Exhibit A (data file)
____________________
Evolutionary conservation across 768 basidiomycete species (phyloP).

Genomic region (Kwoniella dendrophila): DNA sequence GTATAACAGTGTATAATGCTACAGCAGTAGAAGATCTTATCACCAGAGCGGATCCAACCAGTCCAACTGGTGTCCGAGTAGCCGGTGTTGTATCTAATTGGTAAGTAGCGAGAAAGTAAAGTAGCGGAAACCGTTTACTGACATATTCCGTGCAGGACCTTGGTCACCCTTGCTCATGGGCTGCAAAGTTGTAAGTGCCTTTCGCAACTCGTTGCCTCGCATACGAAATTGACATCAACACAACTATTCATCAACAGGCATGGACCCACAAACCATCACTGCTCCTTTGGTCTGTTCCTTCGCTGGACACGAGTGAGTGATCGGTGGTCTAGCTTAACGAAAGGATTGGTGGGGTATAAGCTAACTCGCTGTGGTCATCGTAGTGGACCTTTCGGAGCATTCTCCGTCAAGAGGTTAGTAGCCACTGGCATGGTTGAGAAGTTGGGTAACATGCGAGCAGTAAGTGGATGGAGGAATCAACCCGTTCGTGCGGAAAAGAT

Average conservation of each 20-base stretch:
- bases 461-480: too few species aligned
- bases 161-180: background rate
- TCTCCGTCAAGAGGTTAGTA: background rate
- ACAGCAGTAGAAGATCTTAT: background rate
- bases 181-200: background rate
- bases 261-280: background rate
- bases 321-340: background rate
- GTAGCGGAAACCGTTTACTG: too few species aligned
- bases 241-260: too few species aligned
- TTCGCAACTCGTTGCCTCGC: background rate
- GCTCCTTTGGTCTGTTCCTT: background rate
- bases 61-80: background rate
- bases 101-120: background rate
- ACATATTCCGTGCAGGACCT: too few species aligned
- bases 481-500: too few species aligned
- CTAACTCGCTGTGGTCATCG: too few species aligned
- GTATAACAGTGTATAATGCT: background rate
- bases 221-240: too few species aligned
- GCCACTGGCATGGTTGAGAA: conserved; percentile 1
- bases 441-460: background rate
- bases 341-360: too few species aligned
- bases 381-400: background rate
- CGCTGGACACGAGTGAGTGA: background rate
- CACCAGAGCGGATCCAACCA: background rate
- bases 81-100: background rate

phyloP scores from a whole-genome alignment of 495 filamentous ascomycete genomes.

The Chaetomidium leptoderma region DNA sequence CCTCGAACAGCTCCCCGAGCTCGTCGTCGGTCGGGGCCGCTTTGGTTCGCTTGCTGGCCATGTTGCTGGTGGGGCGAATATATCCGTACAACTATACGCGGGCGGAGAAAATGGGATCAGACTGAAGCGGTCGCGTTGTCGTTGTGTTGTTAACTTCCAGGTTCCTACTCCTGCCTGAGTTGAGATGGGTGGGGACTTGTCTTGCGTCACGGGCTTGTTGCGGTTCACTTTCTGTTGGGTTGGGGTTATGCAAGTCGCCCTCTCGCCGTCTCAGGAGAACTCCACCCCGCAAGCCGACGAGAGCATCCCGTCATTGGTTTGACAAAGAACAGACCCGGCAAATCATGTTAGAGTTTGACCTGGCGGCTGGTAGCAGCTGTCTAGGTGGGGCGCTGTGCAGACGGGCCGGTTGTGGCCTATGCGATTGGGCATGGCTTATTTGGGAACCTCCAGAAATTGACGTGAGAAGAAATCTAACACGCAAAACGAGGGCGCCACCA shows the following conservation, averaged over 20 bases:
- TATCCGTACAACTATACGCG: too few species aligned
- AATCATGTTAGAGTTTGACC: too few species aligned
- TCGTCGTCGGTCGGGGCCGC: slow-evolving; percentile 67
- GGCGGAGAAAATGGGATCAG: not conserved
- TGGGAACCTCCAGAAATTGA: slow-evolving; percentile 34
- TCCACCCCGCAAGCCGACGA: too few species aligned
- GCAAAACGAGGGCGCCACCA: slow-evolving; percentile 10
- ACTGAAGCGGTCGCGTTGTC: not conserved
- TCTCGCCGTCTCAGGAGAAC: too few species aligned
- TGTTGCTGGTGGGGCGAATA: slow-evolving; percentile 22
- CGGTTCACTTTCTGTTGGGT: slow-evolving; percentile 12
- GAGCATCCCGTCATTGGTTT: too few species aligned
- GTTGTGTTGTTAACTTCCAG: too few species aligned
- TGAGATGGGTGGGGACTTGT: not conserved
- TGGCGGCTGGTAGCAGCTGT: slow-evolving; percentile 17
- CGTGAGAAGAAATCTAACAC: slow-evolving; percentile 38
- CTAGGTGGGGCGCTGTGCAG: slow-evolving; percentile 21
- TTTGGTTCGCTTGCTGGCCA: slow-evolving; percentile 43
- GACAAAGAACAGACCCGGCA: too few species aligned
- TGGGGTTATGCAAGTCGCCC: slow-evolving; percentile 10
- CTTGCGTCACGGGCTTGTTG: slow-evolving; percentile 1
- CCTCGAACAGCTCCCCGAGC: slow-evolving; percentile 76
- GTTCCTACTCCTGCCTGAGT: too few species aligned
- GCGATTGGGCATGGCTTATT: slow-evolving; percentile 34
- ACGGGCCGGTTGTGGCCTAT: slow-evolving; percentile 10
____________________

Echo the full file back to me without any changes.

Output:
Evolutionary conservation across 768 basidiomycete species (phyloP).

Genomic region (Kwoniella dendrophila): DNA sequence GTATAACAGTGTATAATGCTACAGCAGTAGAAGATCTTATCACCAGAGCGGATCCAACCAGTCCAACTGGTGTCCGAGTAGCCGGTGTTGTATCTAATTGGTAAGTAGCGAGAAAGTAAAGTAGCGGAAACCGTTTACTGACATATTCCGTGCAGGACCTTGGTCACCCTTGCTCATGGGCTGCAAAGTTGTAAGTGCCTTTCGCAACTCGTTGCCTCGCATACGAAATTGACATCAACACAACTATTCATCAACAGGCATGGACCCACAAACCATCACTGCTCCTTTGGTCTGTTCCTTCGCTGGACACGAGTGAGTGATCGGTGGTCTAGCTTAACGAAAGGATTGGTGGGGTATAAGCTAACTCGCTGTGGTCATCGTAGTGGACCTTTCGGAGCATTCTCCGTCAAGAGGTTAGTAGCCACTGGCATGGTTGAGAAGTTGGGTAACATGCGAGCAGTAAGTGGATGGAGGAATCAACCCGTTCGTGCGGAAAAGAT

Average conservation of each 20-base stretch:
- bases 461-480: too few species aligned
- bases 161-180: background rate
- TCTCCGTCAAGAGGTTAGTA: background rate
- ACAGCAGTAGAAGATCTTAT: background rate
- bases 181-200: background rate
- bases 261-280: background rate
- bases 321-340: background rate
- GTAGCGGAAACCGTTTACTG: too few species aligned
- bases 241-260: too few species aligned
- TTCGCAACTCGTTGCCTCGC: background rate
- GCTCCTTTGGTCTGTTCCTT: background rate
- bases 61-80: background rate
- bases 101-120: background rate
- ACATATTCCGTGCAGGACCT: too few species aligned
- bases 481-500: too few species aligned
- CTAACTCGCTGTGGTCATCG: too few species aligned
- GTATAACAGTGTATAATGCT: background rate
- bases 221-240: too few species aligned
- GCCACTGGCATGGTTGAGAA: conserved; percentile 1
- bases 441-460: background rate
- bases 341-360: too few species aligned
- bases 381-400: background rate
- CGCTGGACACGAGTGAGTGA: background rate
- CACCAGAGCGGATCCAACCA: background rate
- bases 81-100: background rate

phyloP scores from a whole-genome alignment of 495 filamentous ascomycete genomes.

The Chaetomidium leptoderma region DNA sequence CCTCGAACAGCTCCCCGAGCTCGTCGTCGGTCGGGGCCGCTTTGGTTCGCTTGCTGGCCATGTTGCTGGTGGGGCGAATATATCCGTACAACTATACGCGGGCGGAGAAAATGGGATCAGACTGAAGCGGTCGCGTTGTCGTTGTGTTGTTAACTTCCAGGTTCCTACTCCTGCCTGAGTTGAGATGGGTGGGGACTTGTCTTGCGTCACGGGCTTGTTGCGGTTCACTTTCTGTTGGGTTGGGGTTATGCAAGTCGCCCTCTCGCCGTCTCAGGAGAACTCCACCCCGCAAGCCGACGAGAGCATCCCGTCATTGGTTTGACAAAGAACAGACCCGGCAAATCATGTTAGAGTTTGACCTGGCGGCTGGTAGCAGCTGTCTAGGTGGGGCGCTGTGCAGACGGGCCGGTTGTGGCCTATGCGATTGGGCATGGCTTATTTGGGAACCTCCAGAAATTGACGTGAGAAGAAATCTAACACGCAAAACGAGGGCGCCACCA shows the following conservation, averaged over 20 bases:
- TATCCGTACAACTATACGCG: too few species aligned
- AATCATGTTAGAGTTTGACC: too few species aligned
- TCGTCGTCGGTCGGGGCCGC: slow-evolving; percentile 67
- GGCGGAGAAAATGGGATCAG: not conserved
- TGGGAACCTCCAGAAATTGA: slow-evolving; percentile 34
- TCCACCCCGCAAGCCGACGA: too few species aligned
- GCAAAACGAGGGCGCCACCA: slow-evolving; percentile 10
- ACTGAAGCGGTCGCGTTGTC: not conserved
- TCTCGCCGTCTCAGGAGAAC: too few species aligned
- TGTTGCTGGTGGGGCGAATA: slow-evolving; percentile 22
- CGGTTCACTTTCTGTTGGGT: slow-evolving; percentile 12
- GAGCATCCCGTCATTGGTTT: too few species aligned
- GTTGTGTTGTTAACTTCCAG: too few species aligned
- TGAGATGGGTGGGGACTTGT: not conserved
- TGGCGGCTGGTAGCAGCTGT: slow-evolving; percentile 17
- CGTGAGAAGAAATCTAACAC: slow-evolving; percentile 38
- CTAGGTGGGGCGCTGTGCAG: slow-evolving; percentile 21
- TTTGGTTCGCTTGCTGGCCA: slow-evolving; percentile 43
- GACAAAGAACAGACCCGGCA: too few species aligned
- TGGGGTTATGCAAGTCGCCC: slow-evolving; percentile 10
- CTTGCGTCACGGGCTTGTTG: slow-evolving; percentile 1
- CCTCGAACAGCTCCCCGAGC: slow-evolving; percentile 76
- GTTCCTACTCCTGCCTGAGT: too few species aligned
- GCGATTGGGCATGGCTTATT: slow-evolving; percentile 34
- ACGGGCCGGTTGTGGCCTAT: slow-evolving; percentile 10